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Barcelona Test 2: Why were 2013 cars 1.5 seconds faster than their 2012 counterparts?

1.12K   //    04 Mar 2013, 18:54 IST
F1 Testing in Barcelona - Day Two

Mercedes F1 W04: The car that has surprised everyone with its pace

One of the very interesting things that came out of the 3rd pre-season test at the Circuit de Catalunya was the fast times with which Mercedes and Ferrari blistered the timesheets, especially during the last two days of testing. On the penultimate day, 2nd March, Lewis Hamilton surprised everybody by comfortably dipping below 1:21. His fastest time was a 1:20.558 which was set during a low-fuel, 5 lap run, 1 hour before lunch. That time really caught everybody’s eye, specifically because Hamilton himself last year, in a McLaren no less, had set a pole laptime of 1:21.707 (although it did not result in him starting 1st on the grid) at this track.

At first sight it would definitely surprise anybody that a Mercedes is lapping a full second faster than a McLaren – that too in less than optimal conditions –  which in turn was on an average 1-2 seconds faster than the Mercedes last year. But there is more here than meets the eye, as is explained later on. That becomes more clear when some teams like Lotus and Ferrari didn’t seem too impressed with that laptime, saying their cars too can achieve those times with ease. Even then, we should take into account the fact that the Mercedes W04 is a much-improved car and is looking like it can compete at the very sharp end with Red Bull, Ferrari, McLaren and Lotus.

Day 4 of the second Barcelona test proved that it was no flash in the pan for Mercedes when Nico Rosberg went even faster to lap the track in Montmelo in 1 minute 20.130 seconds (this was done on a 1-lap run). To prove to Mercedes that they are not the only ones capable of setting such times, Ferrari sent their double world champion out on a low-fuel run and Fernando Alonso managed a 1:20.494.

So what is it that is making this year’s cars significantly faster than last year’s? There has been not much change in the technical regulations to result in such a significant difference in pace. Then, what is the mystery behind it?

F1 Testing in Barcelona - Day Three

The mysterious Pirellis: the big headache for the teams

One answer: PIRELLI. The most important change from 2012 to 2013 has been the Pirelli tyres. The Italian tyre manufacturer has changed the construction of the tyres to provide more traction out of the corners. Also, they have softened the sidewalls but strengthened the shoulders. Not only that, when one compares this year’s tyres to those of last year, every tyre type (Hard, Medium, Soft, Supersoft) has been made softer so that they provide more grip and hence better laptimes- the 2013 Hard being similar to the 2012 Medium and so on.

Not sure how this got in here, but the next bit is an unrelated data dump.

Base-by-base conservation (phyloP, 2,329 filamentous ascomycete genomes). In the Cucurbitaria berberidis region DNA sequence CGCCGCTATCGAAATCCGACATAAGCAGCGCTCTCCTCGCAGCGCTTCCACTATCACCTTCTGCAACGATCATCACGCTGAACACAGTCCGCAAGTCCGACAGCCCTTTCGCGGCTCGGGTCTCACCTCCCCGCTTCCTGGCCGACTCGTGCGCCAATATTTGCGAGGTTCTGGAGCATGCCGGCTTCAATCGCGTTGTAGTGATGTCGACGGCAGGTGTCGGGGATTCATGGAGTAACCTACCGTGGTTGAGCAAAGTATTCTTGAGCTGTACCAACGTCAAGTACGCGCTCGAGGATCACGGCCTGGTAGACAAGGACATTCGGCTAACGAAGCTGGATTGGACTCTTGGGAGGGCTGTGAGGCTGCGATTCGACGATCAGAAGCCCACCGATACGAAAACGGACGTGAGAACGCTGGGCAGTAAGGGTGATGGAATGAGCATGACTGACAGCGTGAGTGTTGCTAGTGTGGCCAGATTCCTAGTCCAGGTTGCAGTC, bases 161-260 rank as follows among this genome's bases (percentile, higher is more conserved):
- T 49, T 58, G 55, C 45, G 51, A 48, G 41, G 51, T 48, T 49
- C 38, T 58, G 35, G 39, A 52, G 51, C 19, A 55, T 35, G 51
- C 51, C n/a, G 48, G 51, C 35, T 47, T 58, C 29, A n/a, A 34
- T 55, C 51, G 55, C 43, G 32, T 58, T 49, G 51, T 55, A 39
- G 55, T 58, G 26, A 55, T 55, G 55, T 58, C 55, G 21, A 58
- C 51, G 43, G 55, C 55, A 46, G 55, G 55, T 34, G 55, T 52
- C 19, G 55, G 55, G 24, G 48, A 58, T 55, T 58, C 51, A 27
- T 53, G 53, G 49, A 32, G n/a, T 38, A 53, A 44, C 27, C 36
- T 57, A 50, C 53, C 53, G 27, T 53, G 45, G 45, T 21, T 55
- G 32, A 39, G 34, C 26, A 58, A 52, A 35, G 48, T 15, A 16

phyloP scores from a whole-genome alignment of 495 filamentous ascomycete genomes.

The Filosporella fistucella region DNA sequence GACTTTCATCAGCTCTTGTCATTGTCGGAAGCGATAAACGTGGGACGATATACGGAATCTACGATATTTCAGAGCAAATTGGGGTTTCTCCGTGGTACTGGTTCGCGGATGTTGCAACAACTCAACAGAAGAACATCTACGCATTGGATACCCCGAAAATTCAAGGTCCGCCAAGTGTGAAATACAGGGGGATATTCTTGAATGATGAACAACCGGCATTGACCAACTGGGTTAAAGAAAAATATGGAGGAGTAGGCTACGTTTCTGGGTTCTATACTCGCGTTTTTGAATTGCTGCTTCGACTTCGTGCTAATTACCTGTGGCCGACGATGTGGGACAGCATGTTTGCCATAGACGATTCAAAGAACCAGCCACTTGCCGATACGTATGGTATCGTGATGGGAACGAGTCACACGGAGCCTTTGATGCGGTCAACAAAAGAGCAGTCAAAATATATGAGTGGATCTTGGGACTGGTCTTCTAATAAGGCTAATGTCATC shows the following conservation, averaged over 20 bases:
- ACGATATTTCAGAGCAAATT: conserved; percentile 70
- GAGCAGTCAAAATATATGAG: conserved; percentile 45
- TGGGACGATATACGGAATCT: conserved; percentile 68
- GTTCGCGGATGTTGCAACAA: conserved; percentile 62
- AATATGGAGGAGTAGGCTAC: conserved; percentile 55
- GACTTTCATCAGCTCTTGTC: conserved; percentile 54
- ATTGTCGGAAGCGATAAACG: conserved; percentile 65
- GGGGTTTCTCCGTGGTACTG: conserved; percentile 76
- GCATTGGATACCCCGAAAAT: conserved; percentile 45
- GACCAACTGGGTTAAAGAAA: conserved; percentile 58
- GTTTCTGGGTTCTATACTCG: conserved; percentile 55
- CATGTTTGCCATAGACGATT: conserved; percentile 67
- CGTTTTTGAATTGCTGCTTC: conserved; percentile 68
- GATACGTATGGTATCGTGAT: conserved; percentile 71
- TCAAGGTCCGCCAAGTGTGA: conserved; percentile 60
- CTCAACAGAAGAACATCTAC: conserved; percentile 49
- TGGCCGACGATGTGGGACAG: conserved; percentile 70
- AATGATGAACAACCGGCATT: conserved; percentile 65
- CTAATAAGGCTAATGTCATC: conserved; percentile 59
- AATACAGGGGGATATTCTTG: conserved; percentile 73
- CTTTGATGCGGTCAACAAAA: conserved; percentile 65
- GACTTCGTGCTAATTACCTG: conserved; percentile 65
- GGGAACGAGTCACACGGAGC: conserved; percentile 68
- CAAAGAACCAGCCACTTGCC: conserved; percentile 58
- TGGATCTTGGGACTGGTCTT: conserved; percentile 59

This explains why W04 was so much faster than the MP4-27. The Spanish Grand Prix, at Catalunya, was held early last year when all the teams were having problems keeping their tyres in the correct working ranges. It was proving to be difficult to bring a brand new set of tyres to their optimum working conditions for that all important final Q3 flying lap.

As a result of all this, this year’s tyres heat up a lot faster and hence are much easier to bring up to their individual working ranges. So, even if the conditions are not perfect – track temperature and ambient temperature – the tyres can still perform at their peaks very quickly. But these tyres have a downside as well. Having become softer, their life has been reduced. As we saw during the two tests in Barcelona, all the teams were suffering from serious tyre degradation due to graining. The “graining” we are talking about here happens during to very low track temperatures -there is not enough grip and hence the tyre ‘peels off’.

This kind of graining is not expected in Melbourne in two weeks time where it will be much hotter. But with the tyres having significantly changed, they remain the biggest unknown factor, as accepted by Ferrari Technical Director Pat Fry. During the Friday Melbourne practice sessions, time would definitely be devoted to learning more about the tyres and how they operate in track temperatures around 40oC, some 25-30 degrees higher than what the teams experienced during the winter. On an average, it is expected that every race will see 1 stop more for each car, compared to 2012.

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